Amazonian Mesoscale Convective Systems: Life Cycle and Propagation Characteristics
MetadataShow full item record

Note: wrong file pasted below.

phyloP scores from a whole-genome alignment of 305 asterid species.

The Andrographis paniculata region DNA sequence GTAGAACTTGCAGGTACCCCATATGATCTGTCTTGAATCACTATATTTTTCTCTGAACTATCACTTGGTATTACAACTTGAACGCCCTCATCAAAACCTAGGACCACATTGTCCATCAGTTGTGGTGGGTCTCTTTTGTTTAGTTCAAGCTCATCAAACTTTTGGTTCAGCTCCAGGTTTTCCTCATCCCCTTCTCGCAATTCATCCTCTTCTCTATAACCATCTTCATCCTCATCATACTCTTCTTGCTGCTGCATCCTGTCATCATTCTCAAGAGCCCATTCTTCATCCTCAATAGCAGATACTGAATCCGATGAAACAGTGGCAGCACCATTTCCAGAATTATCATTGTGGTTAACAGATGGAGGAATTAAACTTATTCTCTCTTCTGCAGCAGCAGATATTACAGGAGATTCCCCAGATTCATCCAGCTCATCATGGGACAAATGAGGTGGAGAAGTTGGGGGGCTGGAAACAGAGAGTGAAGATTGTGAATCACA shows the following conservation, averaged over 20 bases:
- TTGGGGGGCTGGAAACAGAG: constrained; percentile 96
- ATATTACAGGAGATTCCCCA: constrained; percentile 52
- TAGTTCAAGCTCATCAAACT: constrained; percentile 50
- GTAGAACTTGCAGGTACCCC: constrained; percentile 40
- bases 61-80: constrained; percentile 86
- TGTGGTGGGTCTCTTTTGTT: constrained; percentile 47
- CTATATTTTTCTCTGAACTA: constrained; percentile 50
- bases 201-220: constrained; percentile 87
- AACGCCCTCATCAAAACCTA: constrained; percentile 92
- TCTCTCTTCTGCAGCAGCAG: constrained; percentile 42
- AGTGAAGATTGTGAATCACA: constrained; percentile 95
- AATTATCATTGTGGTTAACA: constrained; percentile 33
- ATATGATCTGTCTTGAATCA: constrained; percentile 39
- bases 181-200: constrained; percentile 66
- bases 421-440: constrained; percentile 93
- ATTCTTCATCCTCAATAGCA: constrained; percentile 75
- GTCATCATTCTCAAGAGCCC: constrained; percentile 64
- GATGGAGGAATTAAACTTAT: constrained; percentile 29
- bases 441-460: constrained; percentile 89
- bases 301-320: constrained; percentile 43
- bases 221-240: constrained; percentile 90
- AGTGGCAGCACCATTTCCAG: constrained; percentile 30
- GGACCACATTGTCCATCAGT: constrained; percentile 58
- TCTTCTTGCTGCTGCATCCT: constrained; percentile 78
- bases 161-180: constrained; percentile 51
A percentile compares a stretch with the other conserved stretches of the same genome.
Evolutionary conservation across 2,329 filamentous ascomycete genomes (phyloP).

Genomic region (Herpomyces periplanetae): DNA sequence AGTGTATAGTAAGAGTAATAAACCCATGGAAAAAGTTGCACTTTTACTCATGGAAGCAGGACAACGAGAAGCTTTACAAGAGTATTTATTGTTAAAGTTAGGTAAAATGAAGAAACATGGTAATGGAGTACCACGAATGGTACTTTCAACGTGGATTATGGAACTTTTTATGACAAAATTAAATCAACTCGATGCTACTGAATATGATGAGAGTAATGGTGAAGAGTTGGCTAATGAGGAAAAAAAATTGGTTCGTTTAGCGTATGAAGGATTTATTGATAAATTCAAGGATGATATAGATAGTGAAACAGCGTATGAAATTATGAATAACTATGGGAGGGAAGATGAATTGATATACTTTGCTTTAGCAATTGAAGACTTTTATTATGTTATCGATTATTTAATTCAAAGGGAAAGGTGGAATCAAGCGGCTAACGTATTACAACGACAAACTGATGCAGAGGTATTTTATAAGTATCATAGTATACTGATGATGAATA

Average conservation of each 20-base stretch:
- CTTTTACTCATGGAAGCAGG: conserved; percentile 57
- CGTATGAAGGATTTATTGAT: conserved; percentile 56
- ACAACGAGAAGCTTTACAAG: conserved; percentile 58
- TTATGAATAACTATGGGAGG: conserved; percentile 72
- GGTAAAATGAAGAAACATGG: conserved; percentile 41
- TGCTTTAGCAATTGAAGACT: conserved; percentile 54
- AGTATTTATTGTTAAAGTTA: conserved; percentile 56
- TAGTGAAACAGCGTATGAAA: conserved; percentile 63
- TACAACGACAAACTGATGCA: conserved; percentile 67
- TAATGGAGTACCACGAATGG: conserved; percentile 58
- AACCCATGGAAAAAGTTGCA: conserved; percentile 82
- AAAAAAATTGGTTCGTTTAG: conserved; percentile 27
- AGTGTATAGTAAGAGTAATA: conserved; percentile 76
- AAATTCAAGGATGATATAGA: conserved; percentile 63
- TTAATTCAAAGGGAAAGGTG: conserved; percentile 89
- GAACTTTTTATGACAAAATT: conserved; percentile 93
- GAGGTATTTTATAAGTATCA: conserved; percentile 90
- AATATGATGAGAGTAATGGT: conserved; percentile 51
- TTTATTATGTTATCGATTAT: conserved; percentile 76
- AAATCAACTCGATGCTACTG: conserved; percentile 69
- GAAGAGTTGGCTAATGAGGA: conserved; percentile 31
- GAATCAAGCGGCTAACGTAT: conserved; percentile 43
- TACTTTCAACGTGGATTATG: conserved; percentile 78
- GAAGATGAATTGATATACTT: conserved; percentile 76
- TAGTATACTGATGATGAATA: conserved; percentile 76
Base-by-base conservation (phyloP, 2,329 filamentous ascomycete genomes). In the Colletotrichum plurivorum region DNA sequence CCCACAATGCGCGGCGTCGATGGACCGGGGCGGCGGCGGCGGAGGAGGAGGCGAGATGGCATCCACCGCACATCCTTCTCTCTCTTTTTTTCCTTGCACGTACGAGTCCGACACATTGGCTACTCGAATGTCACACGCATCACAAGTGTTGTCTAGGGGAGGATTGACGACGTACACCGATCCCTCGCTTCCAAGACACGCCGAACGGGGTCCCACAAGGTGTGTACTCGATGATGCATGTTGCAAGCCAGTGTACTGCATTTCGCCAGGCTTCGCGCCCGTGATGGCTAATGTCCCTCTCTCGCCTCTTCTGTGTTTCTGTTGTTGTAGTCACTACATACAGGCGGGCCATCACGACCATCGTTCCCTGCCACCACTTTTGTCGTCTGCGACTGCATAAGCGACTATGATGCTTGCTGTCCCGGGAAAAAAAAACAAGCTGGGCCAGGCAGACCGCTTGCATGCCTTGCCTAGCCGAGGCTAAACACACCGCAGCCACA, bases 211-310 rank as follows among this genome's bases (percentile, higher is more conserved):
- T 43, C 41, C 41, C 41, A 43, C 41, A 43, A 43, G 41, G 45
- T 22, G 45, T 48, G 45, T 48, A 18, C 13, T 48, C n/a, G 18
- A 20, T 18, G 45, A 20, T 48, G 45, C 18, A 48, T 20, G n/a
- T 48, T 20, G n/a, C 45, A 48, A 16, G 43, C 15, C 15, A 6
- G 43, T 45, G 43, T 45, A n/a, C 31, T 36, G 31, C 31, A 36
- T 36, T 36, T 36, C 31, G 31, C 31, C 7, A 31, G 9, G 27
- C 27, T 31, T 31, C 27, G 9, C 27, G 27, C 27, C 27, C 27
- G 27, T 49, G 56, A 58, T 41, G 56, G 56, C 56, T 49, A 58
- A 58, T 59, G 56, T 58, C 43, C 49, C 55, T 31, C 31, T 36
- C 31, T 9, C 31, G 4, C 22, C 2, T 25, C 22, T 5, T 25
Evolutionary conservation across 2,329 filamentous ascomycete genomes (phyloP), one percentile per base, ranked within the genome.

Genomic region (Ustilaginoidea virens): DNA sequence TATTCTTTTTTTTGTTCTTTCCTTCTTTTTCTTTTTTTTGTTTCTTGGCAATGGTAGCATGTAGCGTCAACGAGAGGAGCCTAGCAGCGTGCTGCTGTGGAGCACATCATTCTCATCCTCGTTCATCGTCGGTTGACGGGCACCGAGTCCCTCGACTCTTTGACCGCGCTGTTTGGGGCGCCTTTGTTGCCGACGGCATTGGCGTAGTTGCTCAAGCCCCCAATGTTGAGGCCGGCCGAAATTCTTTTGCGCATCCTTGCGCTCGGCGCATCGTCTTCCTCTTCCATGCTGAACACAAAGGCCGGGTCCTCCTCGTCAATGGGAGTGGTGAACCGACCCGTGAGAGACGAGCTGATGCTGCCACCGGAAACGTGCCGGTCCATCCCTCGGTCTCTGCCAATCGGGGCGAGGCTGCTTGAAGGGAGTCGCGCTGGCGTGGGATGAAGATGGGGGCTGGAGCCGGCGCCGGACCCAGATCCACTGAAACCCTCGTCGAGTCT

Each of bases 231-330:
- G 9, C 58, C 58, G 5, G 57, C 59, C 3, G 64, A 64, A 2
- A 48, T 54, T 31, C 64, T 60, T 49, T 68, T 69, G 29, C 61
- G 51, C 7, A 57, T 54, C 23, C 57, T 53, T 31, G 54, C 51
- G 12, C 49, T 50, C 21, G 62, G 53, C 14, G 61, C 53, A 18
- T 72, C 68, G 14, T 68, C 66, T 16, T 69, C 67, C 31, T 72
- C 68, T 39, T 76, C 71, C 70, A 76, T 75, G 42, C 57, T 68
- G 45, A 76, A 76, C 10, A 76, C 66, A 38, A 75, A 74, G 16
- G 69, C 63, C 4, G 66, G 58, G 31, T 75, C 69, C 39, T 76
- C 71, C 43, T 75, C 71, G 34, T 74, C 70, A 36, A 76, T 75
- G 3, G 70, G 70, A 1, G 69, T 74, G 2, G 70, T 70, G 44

Convective system tracking was performed using 30‐min GOES‐13 infrared imagery over the Amazon region during 2014 and 2015. A total of 116,701 convective systems were identified and statistics on the probability of occurrence of track area, lifetime and system velocity were analyzed. Maps of the total and seasonal geographic density of trajectories and the geographic density of clusters at genesis, during propagation, and at dissipation were also assessed. The mean area and lifetime of the tracked systems was 4 × 104 km2 and 3 hours, respectively. The top 10% largest systems had areas >8 × 104 km2 and the top 10% longest lived systems lasted >7 hr. The geographical distribution of clusters identified on the coast and within the Amazon basin varied seasonally and their life cycle tracking showed that they are typically distinct from one another (i.e., it is relatively rare for systems to start at the coast and propagate 1,500 km to the center of the basin). Although the average system velocity indicated a predominantly westward motion, a large spread in the direction of propagation was found. In particular, the probability of a meridional component of motion was generally the same for northward or southward directions and 35% of the zonal propagation was associated with eastward movement. The presence of Kelvin waves accounted for some of the eastward system motion, in addition to increasing the area and lifetime of storms compared to when Kelvin waves were not present.